LAGOS, Nigeria – Africa’s biggest telecommunications company is locked in a nasty battle in powerful Nigeria, with billions of dollars at stake.
MTN Nigeria, MTN Group’s subsidiary here, was fined $5.2 billion for failing to meet an August deadline to deactivate 5.2 million unregistered cellphone SIM cards — considered a security threat with Nigeria confronted by an Islamic uprising and rampant kidnappings and armed robberies.
The fine amounts to nearly two years’ profits for MTN Nigeria, by far the company’s most profitable subsidiary. It also equals nearly a quarter the national budget of Nigeria, which has been hammered by the global plunge in oil prices. Nigeria is Africa’s biggest oil producer and President Muhammadu Buhari, who was elected this year, says he inherited depleted coffers as he struggles to create jobs and fulfil other campaign promises.
In a telephone interview Thursday with The Associated Press, Tony Ojobo, the spokesman for the Nigerian Communications Commission, said the regulator won’t buckle to pressure from MTN shareholders to reduce the fine levied against the South African-based telecommunications giant.
Underscoring the perceived reliance on mobile phones by Islamic extremists in Nigeria’s war, the military regularly cuts cellphone service in areas under attack by Boko Haram. Unregistered mobile phones can also be used by criminals to hide their tracks.
Ojobo said unregistered MTN SIM cards were used to make calls demanding ransom in the September kidnapping of former Finance Minister Olu Falae.
Institutional shareholders in MTN, the biggest telecommunications company in Africa, have complained that the huge fine is punitive, and warned it could hurt investor confidence in Nigeria, Africa’s most populous nation of about 170 million people.
South Africa’s Public Investment Corporation, MTN’s biggest shareholder with more than 15 per cent of shares, said Tuesday it is concerned about the fine and allegations that MTN did not immediately disclose it to shareholders, according to Daniel Matjila, CEO of Public Investment Corporation. The Johannesburg Stock Exchange is investigating.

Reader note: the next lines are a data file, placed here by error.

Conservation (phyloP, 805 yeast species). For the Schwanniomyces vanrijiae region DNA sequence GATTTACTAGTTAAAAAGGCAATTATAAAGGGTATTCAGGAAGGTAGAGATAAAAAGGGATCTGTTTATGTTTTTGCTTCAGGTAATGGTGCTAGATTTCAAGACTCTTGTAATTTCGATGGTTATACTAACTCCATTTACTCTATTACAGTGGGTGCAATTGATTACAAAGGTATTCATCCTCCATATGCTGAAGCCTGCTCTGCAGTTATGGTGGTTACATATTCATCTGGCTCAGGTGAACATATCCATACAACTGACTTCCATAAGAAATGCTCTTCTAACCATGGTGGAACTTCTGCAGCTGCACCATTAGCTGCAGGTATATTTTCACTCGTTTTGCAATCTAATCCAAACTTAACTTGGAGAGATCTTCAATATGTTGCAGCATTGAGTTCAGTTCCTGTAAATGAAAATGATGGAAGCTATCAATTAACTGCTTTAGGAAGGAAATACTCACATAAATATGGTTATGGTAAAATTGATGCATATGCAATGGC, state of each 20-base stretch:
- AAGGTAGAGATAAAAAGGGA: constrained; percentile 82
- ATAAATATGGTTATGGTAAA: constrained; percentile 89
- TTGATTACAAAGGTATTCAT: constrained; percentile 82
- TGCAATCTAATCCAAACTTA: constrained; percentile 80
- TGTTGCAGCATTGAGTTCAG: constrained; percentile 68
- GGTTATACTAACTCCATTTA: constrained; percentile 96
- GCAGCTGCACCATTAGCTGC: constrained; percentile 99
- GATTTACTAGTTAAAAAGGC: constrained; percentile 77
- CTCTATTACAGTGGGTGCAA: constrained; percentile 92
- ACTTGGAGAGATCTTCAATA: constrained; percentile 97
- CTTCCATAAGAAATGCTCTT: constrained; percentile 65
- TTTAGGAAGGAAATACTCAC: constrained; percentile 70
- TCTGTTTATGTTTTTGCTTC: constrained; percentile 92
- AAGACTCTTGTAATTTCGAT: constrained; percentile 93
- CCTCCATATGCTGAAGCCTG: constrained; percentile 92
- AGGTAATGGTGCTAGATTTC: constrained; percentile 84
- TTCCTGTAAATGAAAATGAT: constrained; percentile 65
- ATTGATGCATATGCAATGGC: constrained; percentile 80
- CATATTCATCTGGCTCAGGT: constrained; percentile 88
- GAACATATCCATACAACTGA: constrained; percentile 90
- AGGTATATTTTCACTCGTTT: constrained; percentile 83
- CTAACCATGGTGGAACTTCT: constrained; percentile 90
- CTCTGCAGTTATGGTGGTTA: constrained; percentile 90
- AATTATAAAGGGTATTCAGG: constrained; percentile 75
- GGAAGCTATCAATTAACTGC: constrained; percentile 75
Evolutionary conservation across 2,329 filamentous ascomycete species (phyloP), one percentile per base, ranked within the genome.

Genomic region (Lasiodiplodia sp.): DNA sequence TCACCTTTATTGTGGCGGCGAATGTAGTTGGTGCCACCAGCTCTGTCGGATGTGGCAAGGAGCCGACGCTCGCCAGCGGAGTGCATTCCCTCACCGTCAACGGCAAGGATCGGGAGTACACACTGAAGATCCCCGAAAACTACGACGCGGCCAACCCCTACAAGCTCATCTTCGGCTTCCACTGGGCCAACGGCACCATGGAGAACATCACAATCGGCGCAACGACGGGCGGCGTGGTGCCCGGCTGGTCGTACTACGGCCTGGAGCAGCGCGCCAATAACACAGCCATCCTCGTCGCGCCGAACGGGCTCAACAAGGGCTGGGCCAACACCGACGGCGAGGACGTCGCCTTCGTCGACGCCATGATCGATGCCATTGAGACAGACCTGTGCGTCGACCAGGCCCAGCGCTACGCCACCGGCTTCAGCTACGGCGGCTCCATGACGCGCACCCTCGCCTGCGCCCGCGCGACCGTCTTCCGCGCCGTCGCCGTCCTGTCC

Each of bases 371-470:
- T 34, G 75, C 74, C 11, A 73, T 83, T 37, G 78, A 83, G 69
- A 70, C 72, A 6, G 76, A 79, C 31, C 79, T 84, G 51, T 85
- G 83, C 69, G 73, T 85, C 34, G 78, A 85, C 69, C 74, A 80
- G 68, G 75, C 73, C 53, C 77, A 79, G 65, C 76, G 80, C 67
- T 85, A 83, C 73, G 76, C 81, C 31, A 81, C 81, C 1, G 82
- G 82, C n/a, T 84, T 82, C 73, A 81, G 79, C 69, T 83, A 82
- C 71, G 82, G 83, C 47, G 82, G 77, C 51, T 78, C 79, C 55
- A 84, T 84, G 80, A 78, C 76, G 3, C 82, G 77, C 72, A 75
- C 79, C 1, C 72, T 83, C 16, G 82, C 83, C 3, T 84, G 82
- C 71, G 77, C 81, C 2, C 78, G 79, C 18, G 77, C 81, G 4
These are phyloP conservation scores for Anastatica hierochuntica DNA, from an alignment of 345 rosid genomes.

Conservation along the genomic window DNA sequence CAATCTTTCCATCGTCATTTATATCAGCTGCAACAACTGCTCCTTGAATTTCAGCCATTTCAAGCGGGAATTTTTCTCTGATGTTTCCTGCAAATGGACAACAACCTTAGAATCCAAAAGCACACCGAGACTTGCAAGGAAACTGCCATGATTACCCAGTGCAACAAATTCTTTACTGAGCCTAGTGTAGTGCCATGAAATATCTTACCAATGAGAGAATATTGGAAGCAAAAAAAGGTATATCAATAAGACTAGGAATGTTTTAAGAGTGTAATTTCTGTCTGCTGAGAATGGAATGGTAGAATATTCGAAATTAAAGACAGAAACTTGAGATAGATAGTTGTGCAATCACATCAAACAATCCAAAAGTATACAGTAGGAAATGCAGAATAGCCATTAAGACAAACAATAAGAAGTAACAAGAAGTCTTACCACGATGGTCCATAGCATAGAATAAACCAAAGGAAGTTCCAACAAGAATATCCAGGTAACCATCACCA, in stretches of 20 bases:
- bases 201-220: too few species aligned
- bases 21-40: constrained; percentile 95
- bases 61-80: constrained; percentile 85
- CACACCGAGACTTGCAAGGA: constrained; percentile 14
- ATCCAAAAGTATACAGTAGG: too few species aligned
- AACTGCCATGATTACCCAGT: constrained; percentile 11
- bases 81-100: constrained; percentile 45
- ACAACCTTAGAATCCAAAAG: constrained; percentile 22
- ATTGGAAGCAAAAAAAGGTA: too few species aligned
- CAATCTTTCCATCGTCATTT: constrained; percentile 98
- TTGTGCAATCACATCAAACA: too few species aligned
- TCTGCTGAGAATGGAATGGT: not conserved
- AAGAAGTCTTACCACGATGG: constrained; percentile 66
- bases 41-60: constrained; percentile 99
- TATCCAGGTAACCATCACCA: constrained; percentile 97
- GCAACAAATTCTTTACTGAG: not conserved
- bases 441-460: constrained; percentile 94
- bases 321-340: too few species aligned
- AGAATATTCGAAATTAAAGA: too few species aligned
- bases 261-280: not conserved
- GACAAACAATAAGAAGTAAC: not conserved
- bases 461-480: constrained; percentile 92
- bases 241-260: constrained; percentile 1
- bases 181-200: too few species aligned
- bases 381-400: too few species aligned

Ojobo said Nigeria’s four cellphone service providers signed an agreement that set the fine at 200,000 naira (about $1,000) for each unregulated SIM card in 2011. He said MTN was the only company not to comply and that the 5.2 million cards were actually deactivated by the regulator. Until a couple of years ago, people could buy SIM cards without producing identity documents. The regulations are aimed at helping law enforcement and security forces to track criminals.
Ojobo even said “there is an orchestration to try to blackmail the regulator,” without offering details.
“MTN should operate in the rule of law — the same rule of law that protects … investment,” he told AP. He added that in South Africa, MTN has ensured 98 per cent compliance in registering its SIM card holders.
In Johannesburg, MTN spokesman Chris Maroleng said the company is above board in its dealings with Nigeria.
“MTN is committed to engaging with authorities in Nigeria … (adhering) to the highest principles of sound corporate governance and transparency,” Maroleng said.
Nigerian Vice-President Yemi Osinbajo late Thursday denied that he is heading the Nigerian team negotiating with MTN executives from South Africa, as the AP erroneously reported. His spokesman Laolu Akande said local reports to that effect were planted.
South Africa needs to intervene diplomatically, said Azwimpheleli Langalanga, a researcher at the South African Institute of International Affairs.
“MTN is a big player. It’s a strategic company in South Africa, and it’s big in Nigeria,” he said. “It’s an embarrassment to South Africa that MTN was found wanting in Nigeria.”
South Africa’s Minister in the Presidency Jeff Radebe told journalists the issue is between MTN and the Nigerian authority.
“Obviously, as government, we are concerned about this matter so we do hope that those talks between MTN and the Nigerian authorities will bear fruit,” he said.
Despite the furor, the regulating authority in Nigeria agreed this week to extend MTN Nigeria’s operating license until 2021 for $94.2 million. MTN shares gained 5 per cent on Tuesday’s news after losing nearly a quarter of their value over the fine.
MTN operates in 22 countries in Africa and the Middle East and reports having 233 million subscribers, more than 60 million of them in Nigeria.
This story has been corrected to show that Nigeria’s vice-president says he is not involved in MTN negotiations about the fine.
Chutel reported from Johannesburg.